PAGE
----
Town, Vail Mountain School look at ways to ease traffic
Possible solutions include lowering speed limits, creating school zones
Vail Mountain School is working with the town of Vail on ways to ease before- and after-school traffic tie-ups on the frontage road in front of the school.
Town and school officials have been working for the past year on ways to amend a conditional use permit originally issued in 2000 for the school’s campus at the East Vail site.
That permit was originally supposed to be revisited when the school’s enrollment exceeded 330 students. That happened in the 2006-07 school year. But changes in town staff and school leadership led to the permit language being forgotten for a time.
Residents have written to town officials about congestion around the school during drop-off and pickup times. That’s led to town and school officials for the past year or so working on ideas to ease that congestion.
The school is preparing an application for the Vail Planning and Environmental Commission. School and town officials Tuesday updated the Vail Town Council on parts of that plan.
The idea of a joint project is due in large part to costs. Building turn lanes in the area could exceed $1 million for each lane.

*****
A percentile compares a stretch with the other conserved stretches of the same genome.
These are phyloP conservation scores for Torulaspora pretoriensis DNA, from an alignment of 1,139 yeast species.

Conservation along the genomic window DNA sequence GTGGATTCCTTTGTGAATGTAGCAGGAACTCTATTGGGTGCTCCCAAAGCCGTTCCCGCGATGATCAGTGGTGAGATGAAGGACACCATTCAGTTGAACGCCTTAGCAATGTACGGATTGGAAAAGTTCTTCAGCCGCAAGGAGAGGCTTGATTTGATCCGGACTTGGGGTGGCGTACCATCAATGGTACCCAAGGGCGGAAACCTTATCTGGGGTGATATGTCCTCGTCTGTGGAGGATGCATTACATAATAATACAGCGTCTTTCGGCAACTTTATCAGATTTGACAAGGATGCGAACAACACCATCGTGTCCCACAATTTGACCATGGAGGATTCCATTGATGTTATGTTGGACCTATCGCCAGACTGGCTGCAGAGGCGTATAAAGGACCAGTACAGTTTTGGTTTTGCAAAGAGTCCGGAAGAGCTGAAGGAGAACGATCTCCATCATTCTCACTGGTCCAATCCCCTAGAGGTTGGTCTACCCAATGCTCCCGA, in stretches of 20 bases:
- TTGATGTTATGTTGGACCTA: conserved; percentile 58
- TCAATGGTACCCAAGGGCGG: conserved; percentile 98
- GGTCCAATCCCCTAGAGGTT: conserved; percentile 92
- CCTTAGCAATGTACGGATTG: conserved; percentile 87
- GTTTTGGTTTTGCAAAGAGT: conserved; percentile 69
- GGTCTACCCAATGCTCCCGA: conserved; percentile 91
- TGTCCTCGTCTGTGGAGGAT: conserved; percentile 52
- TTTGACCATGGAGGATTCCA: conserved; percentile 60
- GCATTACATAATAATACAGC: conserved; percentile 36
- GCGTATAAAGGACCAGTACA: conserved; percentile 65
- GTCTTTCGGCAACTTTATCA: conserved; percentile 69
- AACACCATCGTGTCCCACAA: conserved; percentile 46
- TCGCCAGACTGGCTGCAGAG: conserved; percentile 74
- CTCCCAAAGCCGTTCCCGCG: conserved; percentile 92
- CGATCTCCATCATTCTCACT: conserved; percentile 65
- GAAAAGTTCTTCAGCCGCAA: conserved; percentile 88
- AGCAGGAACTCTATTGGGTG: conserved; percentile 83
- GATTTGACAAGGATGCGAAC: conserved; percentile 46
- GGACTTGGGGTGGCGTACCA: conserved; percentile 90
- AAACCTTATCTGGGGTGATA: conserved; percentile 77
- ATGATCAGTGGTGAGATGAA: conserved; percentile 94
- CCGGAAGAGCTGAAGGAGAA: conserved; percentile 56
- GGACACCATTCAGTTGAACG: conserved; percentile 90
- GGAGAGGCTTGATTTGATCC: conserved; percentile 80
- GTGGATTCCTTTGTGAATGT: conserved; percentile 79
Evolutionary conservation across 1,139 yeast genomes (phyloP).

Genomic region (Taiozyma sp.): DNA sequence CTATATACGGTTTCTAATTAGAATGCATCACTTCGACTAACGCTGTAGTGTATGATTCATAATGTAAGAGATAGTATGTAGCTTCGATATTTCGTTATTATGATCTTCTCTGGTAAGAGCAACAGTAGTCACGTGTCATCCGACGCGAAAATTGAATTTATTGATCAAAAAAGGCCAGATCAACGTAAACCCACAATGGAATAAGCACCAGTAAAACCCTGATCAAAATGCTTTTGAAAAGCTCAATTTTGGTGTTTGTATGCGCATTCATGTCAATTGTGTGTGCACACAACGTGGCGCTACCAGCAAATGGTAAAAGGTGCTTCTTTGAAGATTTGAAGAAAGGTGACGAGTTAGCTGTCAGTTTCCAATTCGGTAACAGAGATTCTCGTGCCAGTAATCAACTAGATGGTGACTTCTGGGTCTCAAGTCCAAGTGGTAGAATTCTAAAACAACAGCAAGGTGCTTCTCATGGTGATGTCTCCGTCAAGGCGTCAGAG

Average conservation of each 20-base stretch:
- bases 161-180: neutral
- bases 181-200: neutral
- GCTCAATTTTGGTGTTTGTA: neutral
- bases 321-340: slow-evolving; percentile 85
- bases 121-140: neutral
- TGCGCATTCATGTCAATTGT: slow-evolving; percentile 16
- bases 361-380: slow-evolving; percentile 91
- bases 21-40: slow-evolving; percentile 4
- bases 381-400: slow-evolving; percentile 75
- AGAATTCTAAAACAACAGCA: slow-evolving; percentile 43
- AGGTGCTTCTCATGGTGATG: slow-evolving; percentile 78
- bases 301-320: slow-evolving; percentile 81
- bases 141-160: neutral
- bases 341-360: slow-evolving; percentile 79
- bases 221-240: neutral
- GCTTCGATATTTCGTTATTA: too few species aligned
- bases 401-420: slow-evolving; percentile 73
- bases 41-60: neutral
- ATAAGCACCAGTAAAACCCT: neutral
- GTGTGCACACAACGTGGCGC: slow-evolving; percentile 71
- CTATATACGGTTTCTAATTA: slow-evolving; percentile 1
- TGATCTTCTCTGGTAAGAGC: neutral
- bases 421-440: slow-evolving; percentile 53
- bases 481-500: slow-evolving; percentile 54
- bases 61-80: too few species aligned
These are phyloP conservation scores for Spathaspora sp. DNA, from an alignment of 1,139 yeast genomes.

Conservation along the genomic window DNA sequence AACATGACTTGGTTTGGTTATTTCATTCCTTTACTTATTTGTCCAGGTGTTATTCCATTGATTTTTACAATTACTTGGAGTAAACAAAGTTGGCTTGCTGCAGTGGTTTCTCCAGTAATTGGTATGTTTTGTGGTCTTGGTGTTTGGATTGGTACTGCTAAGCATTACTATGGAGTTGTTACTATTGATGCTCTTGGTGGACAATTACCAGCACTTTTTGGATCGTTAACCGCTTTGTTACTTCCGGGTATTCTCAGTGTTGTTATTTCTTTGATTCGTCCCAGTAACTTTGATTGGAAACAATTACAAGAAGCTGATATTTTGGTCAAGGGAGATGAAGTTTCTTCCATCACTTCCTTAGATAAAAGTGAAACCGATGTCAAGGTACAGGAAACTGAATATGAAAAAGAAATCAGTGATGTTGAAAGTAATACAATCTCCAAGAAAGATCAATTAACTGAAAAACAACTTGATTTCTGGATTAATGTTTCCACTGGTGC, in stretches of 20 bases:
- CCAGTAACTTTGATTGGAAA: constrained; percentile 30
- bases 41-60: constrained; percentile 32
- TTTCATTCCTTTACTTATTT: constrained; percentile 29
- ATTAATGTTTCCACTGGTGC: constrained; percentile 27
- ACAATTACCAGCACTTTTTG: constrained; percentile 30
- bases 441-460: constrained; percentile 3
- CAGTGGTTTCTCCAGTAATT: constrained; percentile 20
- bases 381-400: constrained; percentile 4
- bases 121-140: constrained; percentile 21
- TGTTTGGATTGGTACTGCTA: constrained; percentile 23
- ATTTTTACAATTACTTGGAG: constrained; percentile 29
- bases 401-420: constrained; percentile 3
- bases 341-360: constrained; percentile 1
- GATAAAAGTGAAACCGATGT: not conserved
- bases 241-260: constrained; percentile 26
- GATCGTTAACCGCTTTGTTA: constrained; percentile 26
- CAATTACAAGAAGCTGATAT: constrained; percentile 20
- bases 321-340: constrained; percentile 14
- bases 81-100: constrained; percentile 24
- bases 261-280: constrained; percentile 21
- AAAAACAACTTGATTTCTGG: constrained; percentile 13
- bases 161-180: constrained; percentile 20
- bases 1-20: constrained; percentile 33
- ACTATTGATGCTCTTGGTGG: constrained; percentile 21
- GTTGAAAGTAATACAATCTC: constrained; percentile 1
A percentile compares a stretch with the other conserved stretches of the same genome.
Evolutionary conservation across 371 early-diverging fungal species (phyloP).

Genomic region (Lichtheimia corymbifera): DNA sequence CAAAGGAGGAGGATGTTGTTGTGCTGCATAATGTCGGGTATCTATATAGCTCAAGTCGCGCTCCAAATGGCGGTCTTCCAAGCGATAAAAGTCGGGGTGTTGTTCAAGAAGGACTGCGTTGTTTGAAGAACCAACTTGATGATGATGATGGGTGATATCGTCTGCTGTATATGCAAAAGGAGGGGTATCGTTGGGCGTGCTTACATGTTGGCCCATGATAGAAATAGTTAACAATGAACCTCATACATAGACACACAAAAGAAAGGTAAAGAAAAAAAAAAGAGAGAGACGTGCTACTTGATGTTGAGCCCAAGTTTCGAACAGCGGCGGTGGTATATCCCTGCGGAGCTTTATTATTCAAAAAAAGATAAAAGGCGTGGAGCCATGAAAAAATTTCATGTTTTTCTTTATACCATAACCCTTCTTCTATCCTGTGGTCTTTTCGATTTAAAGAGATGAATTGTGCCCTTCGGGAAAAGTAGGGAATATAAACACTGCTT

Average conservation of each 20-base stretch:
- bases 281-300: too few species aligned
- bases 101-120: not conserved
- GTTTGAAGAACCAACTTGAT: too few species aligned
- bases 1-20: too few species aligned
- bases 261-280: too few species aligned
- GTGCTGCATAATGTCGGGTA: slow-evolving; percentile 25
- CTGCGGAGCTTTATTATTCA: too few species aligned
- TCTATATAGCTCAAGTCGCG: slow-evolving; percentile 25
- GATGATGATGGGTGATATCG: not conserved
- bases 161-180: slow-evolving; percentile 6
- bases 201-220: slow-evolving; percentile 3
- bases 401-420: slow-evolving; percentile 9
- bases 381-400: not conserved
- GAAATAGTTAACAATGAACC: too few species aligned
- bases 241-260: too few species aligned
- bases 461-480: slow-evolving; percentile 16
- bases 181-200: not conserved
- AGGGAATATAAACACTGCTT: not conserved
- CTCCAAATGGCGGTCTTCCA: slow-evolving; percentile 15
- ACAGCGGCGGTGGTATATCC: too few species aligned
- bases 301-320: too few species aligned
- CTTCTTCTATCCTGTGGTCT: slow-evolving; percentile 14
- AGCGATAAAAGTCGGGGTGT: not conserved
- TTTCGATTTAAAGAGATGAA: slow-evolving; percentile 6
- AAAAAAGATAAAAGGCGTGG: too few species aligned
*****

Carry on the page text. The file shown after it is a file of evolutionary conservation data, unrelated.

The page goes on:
Local planner Dominic Mauriello is working for the school. He presented council members with several ideas to ease congestion in the area, ranging from lowering the speed limit on the frontage road to imposing a school zone in the area to changes to the parking lot at the school.
“We think these improvements alone can have a significant impact,” Mauriello said.
Other ideas include finding ways to improve carpooling into school and, perhaps, staggered start times.
School officials are also proposing some cost-sharing ideas with the town. Mauriello said traffic in the area often exceeds Colorado Department of Transportation standards. That department has jurisdiction on the town’s frontage roads.
Vail Mayor Kim Langmaid said she has friends and acquaintances in East Vail, and is happy to see the work being done.
Council member Jonathan Staufer noted that he’s one of four Vail Mountain School alumni on the council — the other three are Langmaid, Travis Coggin and Pete Seibert.
“We wouldn’t allow this from any other operator in town — this is a serious problem,” Staufer said.
Coggin agreed, saying the traffic problem has to be sorted out for the sake of the neighborhood.
Council member Kevin Foley noted there are also traffic problems at Red Sandstone Elementary School.
“School zones at both schools would make a heck of a difference,” he said.
The town of Vail in 2000 approved a conditional use permit for a new Vail Mountain School campus.
The permit had to be revisted if the school’s enrollment exceeded 330 students.
The school hit that plateau in the 2006-2007 school year.
The school’s enrollment for the past five years has been in the 420-440 students range.
Vail’s frontage roads are in the jurisdiction of the Colorado Department of Transportation.